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Defanging Great Power Competition

A headshot of Kori Schake

Climate Superpowers

China’s unwillingness to become a ‘responsible stakeholder’ is the issue of contention in great power competition. The objective of U.S. policy continues to be to compel China to abide by rules. The urgency of climate in Western policy agendas gives China significant leverage to exact technology and financial aid, or asymmetric policy capitulations (for example, averting our eyes from Chinese aggression in the South China Sea in order to keep cooperation on climate). But if handled smartly in Western policies, climate also has the potential to defang great power competition by fostering change within China and better organizing the West with regard to channeling China into rule-abiding behavior.

China is not a superpower in any way except one. It does not have a military that could defeat the United States’ (despite the anguished concern of military planners). Its per capita gross domestic product of $16,842, even at purchasing power parity, ranks it 79th in the world, between Iraq and the Maldives. Its GDP growth rate has halved since 2008, its debt has quintupled, and its demographic dividend of working age population is about to reverse into an aged population with inadequate social safety net or working-age population to support it. It lacks self-sufficiency in food, water, and energy.[1] The one metric in which China is a superpower is pollution. China’s carbon emissions surpass those of the United States and European Union combined.

Surprising Progress

Strange as it may seem, despite withdrawing from the Paris Climate Accords, despite a regulatory rollback at both the federal and state levels and the overt hostility of the Trump Administration, the United States was in 2018, according to UN Secretary General António Guterres, on track to meet the climate goals in the Paris Accords. The U.S. is achieving its goals through a combination of states like California and cities like Chicago setting rigorous standards, incentives offered by philanthropists like Michael Bloomberg, corporations like Apple Computers seeking brand association with advancing pro-climate policies, the military’s aspiration to reduce reliance on vulnerable or expensive supplies, and growing public awareness driving consumer choices in climate-protecting directions.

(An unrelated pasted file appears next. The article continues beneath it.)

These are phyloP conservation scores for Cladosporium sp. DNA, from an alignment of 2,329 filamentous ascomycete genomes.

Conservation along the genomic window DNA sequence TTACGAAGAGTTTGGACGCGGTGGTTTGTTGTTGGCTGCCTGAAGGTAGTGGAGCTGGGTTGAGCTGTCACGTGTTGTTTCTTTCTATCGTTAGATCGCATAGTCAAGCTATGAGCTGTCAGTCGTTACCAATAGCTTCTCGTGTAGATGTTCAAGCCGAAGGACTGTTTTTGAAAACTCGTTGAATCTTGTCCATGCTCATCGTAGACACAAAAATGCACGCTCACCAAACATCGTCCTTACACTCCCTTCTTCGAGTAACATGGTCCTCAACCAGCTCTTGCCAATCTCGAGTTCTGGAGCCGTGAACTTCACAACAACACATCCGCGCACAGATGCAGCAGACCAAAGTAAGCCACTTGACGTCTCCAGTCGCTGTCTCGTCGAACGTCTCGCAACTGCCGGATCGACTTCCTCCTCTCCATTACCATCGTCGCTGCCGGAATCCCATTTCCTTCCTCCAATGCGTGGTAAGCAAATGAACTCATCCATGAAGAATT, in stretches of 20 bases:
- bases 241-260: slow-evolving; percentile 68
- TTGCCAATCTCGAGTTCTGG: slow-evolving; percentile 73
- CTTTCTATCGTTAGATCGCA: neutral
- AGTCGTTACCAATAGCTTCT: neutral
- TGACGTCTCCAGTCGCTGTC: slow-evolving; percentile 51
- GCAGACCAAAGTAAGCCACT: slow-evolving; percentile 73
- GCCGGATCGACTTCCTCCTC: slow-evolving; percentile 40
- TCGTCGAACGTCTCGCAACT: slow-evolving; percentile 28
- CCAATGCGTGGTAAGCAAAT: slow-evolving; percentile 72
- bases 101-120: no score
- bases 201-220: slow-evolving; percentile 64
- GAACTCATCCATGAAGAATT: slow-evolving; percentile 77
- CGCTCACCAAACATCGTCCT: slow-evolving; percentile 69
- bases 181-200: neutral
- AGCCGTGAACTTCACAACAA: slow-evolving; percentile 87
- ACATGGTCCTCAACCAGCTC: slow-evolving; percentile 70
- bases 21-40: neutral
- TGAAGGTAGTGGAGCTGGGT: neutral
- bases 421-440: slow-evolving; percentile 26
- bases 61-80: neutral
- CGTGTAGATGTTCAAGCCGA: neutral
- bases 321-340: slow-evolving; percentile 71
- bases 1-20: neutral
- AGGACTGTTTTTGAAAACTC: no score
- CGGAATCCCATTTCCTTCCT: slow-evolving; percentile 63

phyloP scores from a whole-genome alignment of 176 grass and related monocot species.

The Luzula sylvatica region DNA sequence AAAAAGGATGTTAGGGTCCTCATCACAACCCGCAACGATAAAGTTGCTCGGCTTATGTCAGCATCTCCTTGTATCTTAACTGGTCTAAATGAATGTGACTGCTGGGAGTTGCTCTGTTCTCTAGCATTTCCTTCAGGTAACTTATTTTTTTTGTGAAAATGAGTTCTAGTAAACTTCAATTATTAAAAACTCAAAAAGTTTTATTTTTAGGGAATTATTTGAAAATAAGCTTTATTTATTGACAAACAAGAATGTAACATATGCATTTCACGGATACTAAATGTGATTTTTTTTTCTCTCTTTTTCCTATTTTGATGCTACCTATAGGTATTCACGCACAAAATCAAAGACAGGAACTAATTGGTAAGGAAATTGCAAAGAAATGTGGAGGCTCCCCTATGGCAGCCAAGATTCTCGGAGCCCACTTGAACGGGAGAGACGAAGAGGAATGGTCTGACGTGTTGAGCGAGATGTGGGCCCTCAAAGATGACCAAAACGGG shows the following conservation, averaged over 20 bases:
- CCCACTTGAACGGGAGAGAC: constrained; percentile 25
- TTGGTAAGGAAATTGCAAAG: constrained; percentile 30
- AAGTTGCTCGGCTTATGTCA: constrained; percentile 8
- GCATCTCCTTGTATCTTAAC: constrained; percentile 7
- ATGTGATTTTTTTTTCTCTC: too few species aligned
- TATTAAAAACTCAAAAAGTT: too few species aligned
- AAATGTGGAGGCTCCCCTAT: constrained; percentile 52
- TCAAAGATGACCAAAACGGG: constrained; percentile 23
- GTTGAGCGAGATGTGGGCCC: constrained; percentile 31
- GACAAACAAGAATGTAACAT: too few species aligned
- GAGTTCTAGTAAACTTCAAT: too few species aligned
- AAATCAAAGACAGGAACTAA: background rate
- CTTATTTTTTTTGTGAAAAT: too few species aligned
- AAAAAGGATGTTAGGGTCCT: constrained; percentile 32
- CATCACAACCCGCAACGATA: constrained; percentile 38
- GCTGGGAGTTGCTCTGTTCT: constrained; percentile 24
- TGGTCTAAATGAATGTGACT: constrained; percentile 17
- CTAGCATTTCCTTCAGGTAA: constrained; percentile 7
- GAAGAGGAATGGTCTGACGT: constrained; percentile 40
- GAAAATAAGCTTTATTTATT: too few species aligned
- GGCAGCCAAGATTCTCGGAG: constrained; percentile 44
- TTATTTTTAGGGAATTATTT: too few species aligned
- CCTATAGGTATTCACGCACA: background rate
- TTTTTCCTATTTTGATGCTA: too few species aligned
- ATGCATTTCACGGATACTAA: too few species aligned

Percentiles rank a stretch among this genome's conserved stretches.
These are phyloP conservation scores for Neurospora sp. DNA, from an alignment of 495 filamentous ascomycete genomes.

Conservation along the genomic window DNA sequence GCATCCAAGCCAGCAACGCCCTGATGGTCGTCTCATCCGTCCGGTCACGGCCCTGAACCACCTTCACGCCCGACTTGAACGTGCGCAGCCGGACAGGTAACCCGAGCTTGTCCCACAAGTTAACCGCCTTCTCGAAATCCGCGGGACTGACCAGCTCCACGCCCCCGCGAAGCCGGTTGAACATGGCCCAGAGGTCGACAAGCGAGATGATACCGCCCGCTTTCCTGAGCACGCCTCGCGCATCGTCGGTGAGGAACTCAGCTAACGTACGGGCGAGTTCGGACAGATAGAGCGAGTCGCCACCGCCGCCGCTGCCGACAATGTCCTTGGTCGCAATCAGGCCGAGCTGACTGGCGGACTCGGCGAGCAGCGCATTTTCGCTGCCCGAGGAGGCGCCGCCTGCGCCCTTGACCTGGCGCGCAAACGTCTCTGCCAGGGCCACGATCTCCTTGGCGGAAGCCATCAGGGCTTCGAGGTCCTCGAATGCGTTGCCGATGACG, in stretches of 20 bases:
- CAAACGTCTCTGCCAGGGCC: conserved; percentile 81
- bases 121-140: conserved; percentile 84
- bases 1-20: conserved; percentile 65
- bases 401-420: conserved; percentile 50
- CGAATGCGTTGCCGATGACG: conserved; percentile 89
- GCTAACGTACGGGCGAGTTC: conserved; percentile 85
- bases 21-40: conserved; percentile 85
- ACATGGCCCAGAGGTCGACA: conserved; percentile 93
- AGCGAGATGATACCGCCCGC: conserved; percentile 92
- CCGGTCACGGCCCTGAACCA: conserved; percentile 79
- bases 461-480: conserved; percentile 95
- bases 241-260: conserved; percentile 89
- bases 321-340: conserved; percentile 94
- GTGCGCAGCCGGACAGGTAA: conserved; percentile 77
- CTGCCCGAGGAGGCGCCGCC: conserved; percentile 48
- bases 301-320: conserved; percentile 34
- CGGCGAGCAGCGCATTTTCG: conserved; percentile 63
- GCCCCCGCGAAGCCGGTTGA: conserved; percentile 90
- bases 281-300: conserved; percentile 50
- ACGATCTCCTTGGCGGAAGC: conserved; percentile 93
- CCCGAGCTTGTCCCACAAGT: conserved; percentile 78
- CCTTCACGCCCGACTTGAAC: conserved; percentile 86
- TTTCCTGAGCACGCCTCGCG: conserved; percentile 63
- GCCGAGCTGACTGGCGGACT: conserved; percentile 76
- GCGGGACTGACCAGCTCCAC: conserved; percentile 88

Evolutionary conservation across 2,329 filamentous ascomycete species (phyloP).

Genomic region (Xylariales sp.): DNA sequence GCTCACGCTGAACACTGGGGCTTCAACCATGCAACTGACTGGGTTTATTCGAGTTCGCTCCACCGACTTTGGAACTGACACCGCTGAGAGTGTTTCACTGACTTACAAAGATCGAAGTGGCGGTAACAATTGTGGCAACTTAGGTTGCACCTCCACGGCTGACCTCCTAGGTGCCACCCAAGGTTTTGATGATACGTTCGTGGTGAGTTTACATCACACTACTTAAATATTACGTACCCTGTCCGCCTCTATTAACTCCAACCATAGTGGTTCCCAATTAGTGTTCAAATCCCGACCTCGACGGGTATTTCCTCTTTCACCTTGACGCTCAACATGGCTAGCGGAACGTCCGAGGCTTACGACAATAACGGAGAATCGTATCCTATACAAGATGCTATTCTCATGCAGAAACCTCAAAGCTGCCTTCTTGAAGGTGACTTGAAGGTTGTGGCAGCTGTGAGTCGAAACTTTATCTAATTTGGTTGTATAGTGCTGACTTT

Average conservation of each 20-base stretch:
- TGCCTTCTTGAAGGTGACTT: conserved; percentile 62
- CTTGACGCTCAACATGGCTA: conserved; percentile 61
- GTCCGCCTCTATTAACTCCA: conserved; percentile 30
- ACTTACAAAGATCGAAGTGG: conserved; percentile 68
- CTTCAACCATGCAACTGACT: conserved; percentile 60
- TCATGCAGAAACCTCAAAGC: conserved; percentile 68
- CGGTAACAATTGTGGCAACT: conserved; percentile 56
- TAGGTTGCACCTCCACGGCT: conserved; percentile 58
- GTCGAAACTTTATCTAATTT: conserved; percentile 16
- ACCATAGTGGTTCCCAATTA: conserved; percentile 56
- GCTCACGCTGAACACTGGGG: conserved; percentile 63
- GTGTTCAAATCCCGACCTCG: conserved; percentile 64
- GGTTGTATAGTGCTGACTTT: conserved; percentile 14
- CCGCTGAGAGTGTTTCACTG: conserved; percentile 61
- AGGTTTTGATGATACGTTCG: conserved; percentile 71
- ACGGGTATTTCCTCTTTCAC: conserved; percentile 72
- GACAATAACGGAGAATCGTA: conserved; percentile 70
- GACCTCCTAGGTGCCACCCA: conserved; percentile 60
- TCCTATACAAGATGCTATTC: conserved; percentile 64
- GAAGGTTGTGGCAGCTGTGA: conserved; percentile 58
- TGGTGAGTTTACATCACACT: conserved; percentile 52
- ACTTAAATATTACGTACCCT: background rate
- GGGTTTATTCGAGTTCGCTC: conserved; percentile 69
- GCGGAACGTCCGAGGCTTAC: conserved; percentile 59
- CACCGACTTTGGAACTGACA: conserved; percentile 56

This disparity would seem to further aggravate great power competition. China has a weapon—pollution—it can leverage to influence government policies in the West, where vibrant civil societies (absent in China itself) affect policy. China can piously claim to be a poor country in need of Western technology and financial assistance to reduce its carbon footprint, and then use those resources to its advantage in economic competition with Western companies and for military improvements that expand its potential to threaten Western allies and interests. It can confront Western policymakers with trade-offs between threats their public cares about (climate) and systemic corrosion of the rules-based international order (rejecting Tribunal findings) or direct threats that may not seem relevant to many in the West (Hong Kong, Taiwan).


But ruthless and repressive as the Chinese government is toward its own people, it is not wholly insensitive to public concern. The U.S. Embassy in Beijing proved that in 2008, by beginning to monitor and tweet out air quality data, first in the capital and eventually in 70 Chinese cities. That simple and inexpensive action by the United States forced the Chinese government to be more accountable to its own public, to dramatic policy consequence: the Chinese government could no longer successfully falsify data, and concern about public reaction pushed climate way up the government agenda.